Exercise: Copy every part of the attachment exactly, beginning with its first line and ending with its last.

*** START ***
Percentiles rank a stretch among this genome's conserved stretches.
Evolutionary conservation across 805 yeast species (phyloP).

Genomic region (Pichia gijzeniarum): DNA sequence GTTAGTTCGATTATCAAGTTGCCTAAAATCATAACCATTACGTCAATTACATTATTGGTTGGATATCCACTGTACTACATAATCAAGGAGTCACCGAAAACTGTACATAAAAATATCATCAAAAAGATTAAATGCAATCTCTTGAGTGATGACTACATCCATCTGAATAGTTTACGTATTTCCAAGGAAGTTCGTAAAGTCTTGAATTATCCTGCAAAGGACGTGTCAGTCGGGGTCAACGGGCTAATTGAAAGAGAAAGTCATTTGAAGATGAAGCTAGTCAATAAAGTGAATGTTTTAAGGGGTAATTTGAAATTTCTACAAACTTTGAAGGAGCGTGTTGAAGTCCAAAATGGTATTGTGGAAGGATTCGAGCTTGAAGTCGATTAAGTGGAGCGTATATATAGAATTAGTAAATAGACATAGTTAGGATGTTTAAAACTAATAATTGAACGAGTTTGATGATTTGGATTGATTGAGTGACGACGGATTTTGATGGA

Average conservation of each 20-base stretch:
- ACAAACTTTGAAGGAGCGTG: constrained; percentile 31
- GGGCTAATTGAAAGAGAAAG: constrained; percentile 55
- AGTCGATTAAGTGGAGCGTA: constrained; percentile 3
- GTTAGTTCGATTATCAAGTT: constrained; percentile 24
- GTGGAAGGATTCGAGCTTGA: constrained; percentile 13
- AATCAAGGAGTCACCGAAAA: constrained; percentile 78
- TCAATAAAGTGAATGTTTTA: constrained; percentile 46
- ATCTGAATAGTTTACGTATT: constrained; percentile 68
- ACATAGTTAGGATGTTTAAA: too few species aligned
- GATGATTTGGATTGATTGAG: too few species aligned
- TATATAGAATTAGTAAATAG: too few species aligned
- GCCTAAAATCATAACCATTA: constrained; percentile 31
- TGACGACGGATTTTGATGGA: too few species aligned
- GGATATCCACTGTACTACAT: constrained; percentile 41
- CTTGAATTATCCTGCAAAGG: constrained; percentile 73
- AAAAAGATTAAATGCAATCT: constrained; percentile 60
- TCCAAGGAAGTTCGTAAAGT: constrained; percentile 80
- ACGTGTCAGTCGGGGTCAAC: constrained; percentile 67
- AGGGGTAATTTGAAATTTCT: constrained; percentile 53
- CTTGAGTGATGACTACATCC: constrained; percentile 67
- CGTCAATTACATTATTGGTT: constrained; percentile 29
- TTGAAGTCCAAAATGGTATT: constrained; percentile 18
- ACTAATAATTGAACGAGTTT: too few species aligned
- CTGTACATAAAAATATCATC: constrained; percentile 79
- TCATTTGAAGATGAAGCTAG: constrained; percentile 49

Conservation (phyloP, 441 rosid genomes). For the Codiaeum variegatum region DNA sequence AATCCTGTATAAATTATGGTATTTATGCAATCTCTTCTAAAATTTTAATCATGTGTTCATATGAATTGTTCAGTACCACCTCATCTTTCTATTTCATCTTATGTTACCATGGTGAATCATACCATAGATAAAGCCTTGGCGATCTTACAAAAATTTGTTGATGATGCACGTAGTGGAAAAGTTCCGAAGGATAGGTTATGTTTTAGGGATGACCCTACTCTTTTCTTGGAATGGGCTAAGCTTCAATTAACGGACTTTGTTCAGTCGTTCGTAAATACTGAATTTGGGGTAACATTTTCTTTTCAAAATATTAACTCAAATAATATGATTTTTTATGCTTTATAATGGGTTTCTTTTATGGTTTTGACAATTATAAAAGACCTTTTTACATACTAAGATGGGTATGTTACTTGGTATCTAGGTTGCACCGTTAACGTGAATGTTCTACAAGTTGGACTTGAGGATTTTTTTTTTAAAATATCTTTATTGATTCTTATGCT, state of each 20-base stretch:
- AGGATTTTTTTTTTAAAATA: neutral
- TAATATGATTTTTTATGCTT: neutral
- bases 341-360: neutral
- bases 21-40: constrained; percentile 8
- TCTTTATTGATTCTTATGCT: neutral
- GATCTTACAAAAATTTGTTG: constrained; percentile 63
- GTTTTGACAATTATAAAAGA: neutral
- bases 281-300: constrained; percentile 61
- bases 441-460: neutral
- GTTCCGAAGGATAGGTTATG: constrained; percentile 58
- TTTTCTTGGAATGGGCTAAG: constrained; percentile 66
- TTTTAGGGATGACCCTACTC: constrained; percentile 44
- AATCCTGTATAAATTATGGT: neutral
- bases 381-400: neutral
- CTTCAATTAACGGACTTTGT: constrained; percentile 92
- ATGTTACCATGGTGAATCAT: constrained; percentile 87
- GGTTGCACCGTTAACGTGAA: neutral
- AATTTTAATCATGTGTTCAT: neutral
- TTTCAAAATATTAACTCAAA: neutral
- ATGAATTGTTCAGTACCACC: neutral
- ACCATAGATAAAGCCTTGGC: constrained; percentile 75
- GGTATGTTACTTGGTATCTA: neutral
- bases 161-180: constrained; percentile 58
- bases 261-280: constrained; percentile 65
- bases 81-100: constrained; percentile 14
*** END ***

Percentiles rank a stretch among this genome's conserved stretches.
Evolutionary conservation across 805 yeast species (phyloP).

Genomic region (Pichia gijzeniarum): DNA sequence GTTAGTTCGATTATCAAGTTGCCTAAAATCATAACCATTACGTCAATTACATTATTGGTTGGATATCCACTGTACTACATAATCAAGGAGTCACCGAAAACTGTACATAAAAATATCATCAAAAAGATTAAATGCAATCTCTTGAGTGATGACTACATCCATCTGAATAGTTTACGTATTTCCAAGGAAGTTCGTAAAGTCTTGAATTATCCTGCAAAGGACGTGTCAGTCGGGGTCAACGGGCTAATTGAAAGAGAAAGTCATTTGAAGATGAAGCTAGTCAATAAAGTGAATGTTTTAAGGGGTAATTTGAAATTTCTACAAACTTTGAAGGAGCGTGTTGAAGTCCAAAATGGTATTGTGGAAGGATTCGAGCTTGAAGTCGATTAAGTGGAGCGTATATATAGAATTAGTAAATAGACATAGTTAGGATGTTTAAAACTAATAATTGAACGAGTTTGATGATTTGGATTGATTGAGTGACGACGGATTTTGATGGA

Average conservation of each 20-base stretch:
- ACAAACTTTGAAGGAGCGTG: constrained; percentile 31
- GGGCTAATTGAAAGAGAAAG: constrained; percentile 55
- AGTCGATTAAGTGGAGCGTA: constrained; percentile 3
- GTTAGTTCGATTATCAAGTT: constrained; percentile 24
- GTGGAAGGATTCGAGCTTGA: constrained; percentile 13
- AATCAAGGAGTCACCGAAAA: constrained; percentile 78
- TCAATAAAGTGAATGTTTTA: constrained; percentile 46
- ATCTGAATAGTTTACGTATT: constrained; percentile 68
- ACATAGTTAGGATGTTTAAA: too few species aligned
- GATGATTTGGATTGATTGAG: too few species aligned
- TATATAGAATTAGTAAATAG: too few species aligned
- GCCTAAAATCATAACCATTA: constrained; percentile 31
- TGACGACGGATTTTGATGGA: too few species aligned
- GGATATCCACTGTACTACAT: constrained; percentile 41
- CTTGAATTATCCTGCAAAGG: constrained; percentile 73
- AAAAAGATTAAATGCAATCT: constrained; percentile 60
- TCCAAGGAAGTTCGTAAAGT: constrained; percentile 80
- ACGTGTCAGTCGGGGTCAAC: constrained; percentile 67
- AGGGGTAATTTGAAATTTCT: constrained; percentile 53
- CTTGAGTGATGACTACATCC: constrained; percentile 67
- CGTCAATTACATTATTGGTT: constrained; percentile 29
- TTGAAGTCCAAAATGGTATT: constrained; percentile 18
- ACTAATAATTGAACGAGTTT: too few species aligned
- CTGTACATAAAAATATCATC: constrained; percentile 79
- TCATTTGAAGATGAAGCTAG: constrained; percentile 49

Conservation (phyloP, 441 rosid genomes). For the Codiaeum variegatum region DNA sequence AATCCTGTATAAATTATGGTATTTATGCAATCTCTTCTAAAATTTTAATCATGTGTTCATATGAATTGTTCAGTACCACCTCATCTTTCTATTTCATCTTATGTTACCATGGTGAATCATACCATAGATAAAGCCTTGGCGATCTTACAAAAATTTGTTGATGATGCACGTAGTGGAAAAGTTCCGAAGGATAGGTTATGTTTTAGGGATGACCCTACTCTTTTCTTGGAATGGGCTAAGCTTCAATTAACGGACTTTGTTCAGTCGTTCGTAAATACTGAATTTGGGGTAACATTTTCTTTTCAAAATATTAACTCAAATAATATGATTTTTTATGCTTTATAATGGGTTTCTTTTATGGTTTTGACAATTATAAAAGACCTTTTTACATACTAAGATGGGTATGTTACTTGGTATCTAGGTTGCACCGTTAACGTGAATGTTCTACAAGTTGGACTTGAGGATTTTTTTTTTAAAATATCTTTATTGATTCTTATGCT, state of each 20-base stretch:
- AGGATTTTTTTTTTAAAATA: neutral
- TAATATGATTTTTTATGCTT: neutral
- bases 341-360: neutral
- bases 21-40: constrained; percentile 8
- TCTTTATTGATTCTTATGCT: neutral
- GATCTTACAAAAATTTGTTG: constrained; percentile 63
- GTTTTGACAATTATAAAAGA: neutral
- bases 281-300: constrained; percentile 61
- bases 441-460: neutral
- GTTCCGAAGGATAGGTTATG: constrained; percentile 58
- TTTTCTTGGAATGGGCTAAG: constrained; percentile 66
- TTTTAGGGATGACCCTACTC: constrained; percentile 44
- AATCCTGTATAAATTATGGT: neutral
- bases 381-400: neutral
- CTTCAATTAACGGACTTTGT: constrained; percentile 92
- ATGTTACCATGGTGAATCAT: constrained; percentile 87
- GGTTGCACCGTTAACGTGAA: neutral
- AATTTTAATCATGTGTTCAT: neutral
- TTTCAAAATATTAACTCAAA: neutral
- ATGAATTGTTCAGTACCACC: neutral
- ACCATAGATAAAGCCTTGGC: constrained; percentile 75
- GGTATGTTACTTGGTATCTA: neutral
- bases 161-180: constrained; percentile 58
- bases 261-280: constrained; percentile 65
- bases 81-100: constrained; percentile 14